If you are purchasing from roadside stands, farm markets, or farmers markets, freshness is not usually a concern. If you’re not sure how to tell if something is ripe enough for use, you can normally just ask somebody at the stand. In most cases, they will be more than happy to teach you how to tell if a fruit or vegetable is ripe enough for your needs. However, if purchasing from a grocery store, freshness may be a bit more of an issue. With the fact that many stores are now displaying most of their fruits and vegetables loose, it makes it that much easier to know what you are purchasing.

But for those that are still packaged, a bit more scrutiny is necessary. You need to watch for bad spots in your foods. Something like a potato can just have a bad spot cut from it before canning or freezing, but that same bad spot could have also affected others in the bag. If tomatoes are too old, even if it doesn’t look too bad on the outside, it could end up fermenting in the jar, breaking the seal and spoiling the entire batch. (I myself have had this happen with my homegrown tomatoes when I held onto one batch a little too long before canning.) Once you are ready to can your store bought foods, your preparation and preservation process would be the same as it for your home harvest.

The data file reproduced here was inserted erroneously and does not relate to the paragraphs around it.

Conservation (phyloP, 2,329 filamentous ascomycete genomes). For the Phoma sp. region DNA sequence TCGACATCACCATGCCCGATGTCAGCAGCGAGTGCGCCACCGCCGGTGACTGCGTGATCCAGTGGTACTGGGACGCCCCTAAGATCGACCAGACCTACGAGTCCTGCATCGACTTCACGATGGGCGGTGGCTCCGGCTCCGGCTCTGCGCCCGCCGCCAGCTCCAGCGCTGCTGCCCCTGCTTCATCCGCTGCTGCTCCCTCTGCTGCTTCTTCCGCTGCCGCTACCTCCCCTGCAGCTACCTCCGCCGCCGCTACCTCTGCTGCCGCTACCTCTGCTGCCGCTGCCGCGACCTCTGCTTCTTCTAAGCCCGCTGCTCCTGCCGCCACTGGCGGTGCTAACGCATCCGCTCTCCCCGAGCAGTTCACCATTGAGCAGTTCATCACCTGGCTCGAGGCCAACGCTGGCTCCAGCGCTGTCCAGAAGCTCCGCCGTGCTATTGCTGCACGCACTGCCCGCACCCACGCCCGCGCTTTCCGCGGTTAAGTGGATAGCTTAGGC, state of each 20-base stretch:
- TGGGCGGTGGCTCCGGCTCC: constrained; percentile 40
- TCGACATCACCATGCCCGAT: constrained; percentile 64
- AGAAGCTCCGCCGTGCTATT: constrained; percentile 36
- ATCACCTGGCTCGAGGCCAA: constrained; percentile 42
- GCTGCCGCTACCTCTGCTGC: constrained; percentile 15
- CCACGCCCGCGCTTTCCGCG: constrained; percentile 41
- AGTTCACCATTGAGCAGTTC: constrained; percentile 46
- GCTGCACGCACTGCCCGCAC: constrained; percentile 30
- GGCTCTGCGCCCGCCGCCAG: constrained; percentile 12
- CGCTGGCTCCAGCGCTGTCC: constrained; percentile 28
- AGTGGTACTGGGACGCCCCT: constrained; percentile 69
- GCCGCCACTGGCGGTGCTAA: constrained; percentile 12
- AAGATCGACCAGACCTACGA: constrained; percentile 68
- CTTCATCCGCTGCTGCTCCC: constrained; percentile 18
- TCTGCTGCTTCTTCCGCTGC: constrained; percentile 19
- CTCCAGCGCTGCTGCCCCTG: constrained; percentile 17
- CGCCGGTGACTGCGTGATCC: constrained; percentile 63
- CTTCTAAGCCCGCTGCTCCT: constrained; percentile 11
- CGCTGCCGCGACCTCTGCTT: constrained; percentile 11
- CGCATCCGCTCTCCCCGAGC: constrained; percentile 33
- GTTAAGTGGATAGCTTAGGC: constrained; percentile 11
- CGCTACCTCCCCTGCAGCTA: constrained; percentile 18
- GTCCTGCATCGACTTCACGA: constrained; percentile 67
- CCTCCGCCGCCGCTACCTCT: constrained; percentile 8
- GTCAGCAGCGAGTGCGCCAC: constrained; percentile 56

At this time, it would be worth mentioning that some foods can go bad rather quickly, such as tomatoes. If you are looking to can tomatoes, and you are aware that they could spoil quickly but just do not have the time to spend on canning, you can buy yourself some time by peeling, seeding, bagging, and then freezing the vegetables. Then, when you do have the time to can, you can begin the canning process. Note that this method will not work for everything (don’t even try cucumbers) and if you want to use your tomatoes for a chunky salsa later, then freezing will not work either as the tomatoes will not be firm enough after thawing for making chunky salsa. But this will help you in salvaging at least some foods if you do not have time to can something right away before the harvest spoils. Learn more about advanced techniques for lacto-fermentation.

What’s Best for Preservation?

Baskets filled with fresh vegetables and gourds on deck

Not all foods preserve well with all methods, and in rare cases, some foods may only have one method that works well for their preservation. Although there are many recipes out there for the various preservation methods, sometimes you might just want to try something different and see if it works. And if so, go for it! Just remember that your experiment may not work out, and you’ll have to throw away your efforts. That having been said, you might also create a wonderful preserve that you’ll want to make again next year. And just in case that happens, you should really make notes of your procedure so that if it does become your foodie masterpiece you can make it again.

There is almost nothing that cannot be preserved in at least some way. Some foods may be limited in the methods that can be used to successfully preserve them, but you can usually find at least one way that will work. So now, let’s take a more in-depth look at methods of preserving, the basic steps in using those methods and examples of what foods can be preserved with each technique. Discover more about high-pressure processing technique in food preservation.

Leave a Reply

Your email address will not be published. Required fields are marked *